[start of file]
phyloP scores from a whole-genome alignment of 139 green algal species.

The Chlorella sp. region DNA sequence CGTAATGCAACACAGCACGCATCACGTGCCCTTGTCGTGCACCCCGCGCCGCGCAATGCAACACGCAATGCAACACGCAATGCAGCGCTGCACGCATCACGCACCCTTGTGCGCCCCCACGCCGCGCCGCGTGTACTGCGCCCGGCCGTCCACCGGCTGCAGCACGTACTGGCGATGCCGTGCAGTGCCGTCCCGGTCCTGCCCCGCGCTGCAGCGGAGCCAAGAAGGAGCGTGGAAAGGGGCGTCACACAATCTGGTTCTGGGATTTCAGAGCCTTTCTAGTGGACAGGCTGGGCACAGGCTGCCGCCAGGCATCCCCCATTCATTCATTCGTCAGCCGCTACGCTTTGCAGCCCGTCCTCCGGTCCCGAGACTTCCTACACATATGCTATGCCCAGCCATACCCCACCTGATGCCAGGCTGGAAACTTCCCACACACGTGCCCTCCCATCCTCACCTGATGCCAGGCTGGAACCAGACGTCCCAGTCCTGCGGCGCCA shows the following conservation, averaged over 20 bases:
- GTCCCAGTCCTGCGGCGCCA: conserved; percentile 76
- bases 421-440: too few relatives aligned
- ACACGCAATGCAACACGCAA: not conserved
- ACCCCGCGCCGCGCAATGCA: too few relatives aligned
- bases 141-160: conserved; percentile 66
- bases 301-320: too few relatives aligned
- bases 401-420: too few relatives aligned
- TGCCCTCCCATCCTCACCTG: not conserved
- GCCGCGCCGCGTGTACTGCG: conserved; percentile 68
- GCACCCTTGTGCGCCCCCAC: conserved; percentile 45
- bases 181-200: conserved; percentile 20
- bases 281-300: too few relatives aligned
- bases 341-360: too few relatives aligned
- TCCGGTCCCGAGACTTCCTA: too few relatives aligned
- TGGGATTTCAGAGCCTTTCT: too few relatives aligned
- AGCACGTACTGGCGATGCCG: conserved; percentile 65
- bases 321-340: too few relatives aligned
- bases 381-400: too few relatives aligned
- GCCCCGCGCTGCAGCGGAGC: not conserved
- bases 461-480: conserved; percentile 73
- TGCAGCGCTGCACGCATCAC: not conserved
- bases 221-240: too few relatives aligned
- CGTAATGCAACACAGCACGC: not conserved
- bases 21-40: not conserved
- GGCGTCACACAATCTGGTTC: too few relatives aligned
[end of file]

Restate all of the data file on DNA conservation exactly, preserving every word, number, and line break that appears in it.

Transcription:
phyloP scores from a whole-genome alignment of 139 green algal species.

The Chlorella sp. region DNA sequence CGTAATGCAACACAGCACGCATCACGTGCCCTTGTCGTGCACCCCGCGCCGCGCAATGCAACACGCAATGCAACACGCAATGCAGCGCTGCACGCATCACGCACCCTTGTGCGCCCCCACGCCGCGCCGCGTGTACTGCGCCCGGCCGTCCACCGGCTGCAGCACGTACTGGCGATGCCGTGCAGTGCCGTCCCGGTCCTGCCCCGCGCTGCAGCGGAGCCAAGAAGGAGCGTGGAAAGGGGCGTCACACAATCTGGTTCTGGGATTTCAGAGCCTTTCTAGTGGACAGGCTGGGCACAGGCTGCCGCCAGGCATCCCCCATTCATTCATTCGTCAGCCGCTACGCTTTGCAGCCCGTCCTCCGGTCCCGAGACTTCCTACACATATGCTATGCCCAGCCATACCCCACCTGATGCCAGGCTGGAAACTTCCCACACACGTGCCCTCCCATCCTCACCTGATGCCAGGCTGGAACCAGACGTCCCAGTCCTGCGGCGCCA shows the following conservation, averaged over 20 bases:
- GTCCCAGTCCTGCGGCGCCA: conserved; percentile 76
- bases 421-440: too few relatives aligned
- ACACGCAATGCAACACGCAA: not conserved
- ACCCCGCGCCGCGCAATGCA: too few relatives aligned
- bases 141-160: conserved; percentile 66
- bases 301-320: too few relatives aligned
- bases 401-420: too few relatives aligned
- TGCCCTCCCATCCTCACCTG: not conserved
- GCCGCGCCGCGTGTACTGCG: conserved; percentile 68
- GCACCCTTGTGCGCCCCCAC: conserved; percentile 45
- bases 181-200: conserved; percentile 20
- bases 281-300: too few relatives aligned
- bases 341-360: too few relatives aligned
- TCCGGTCCCGAGACTTCCTA: too few relatives aligned
- TGGGATTTCAGAGCCTTTCT: too few relatives aligned
- AGCACGTACTGGCGATGCCG: conserved; percentile 65
- bases 321-340: too few relatives aligned
- bases 381-400: too few relatives aligned
- GCCCCGCGCTGCAGCGGAGC: not conserved
- bases 461-480: conserved; percentile 73
- TGCAGCGCTGCACGCATCAC: not conserved
- bases 221-240: too few relatives aligned
- CGTAATGCAACACAGCACGC: not conserved
- bases 21-40: not conserved
- GGCGTCACACAATCTGGTTC: too few relatives aligned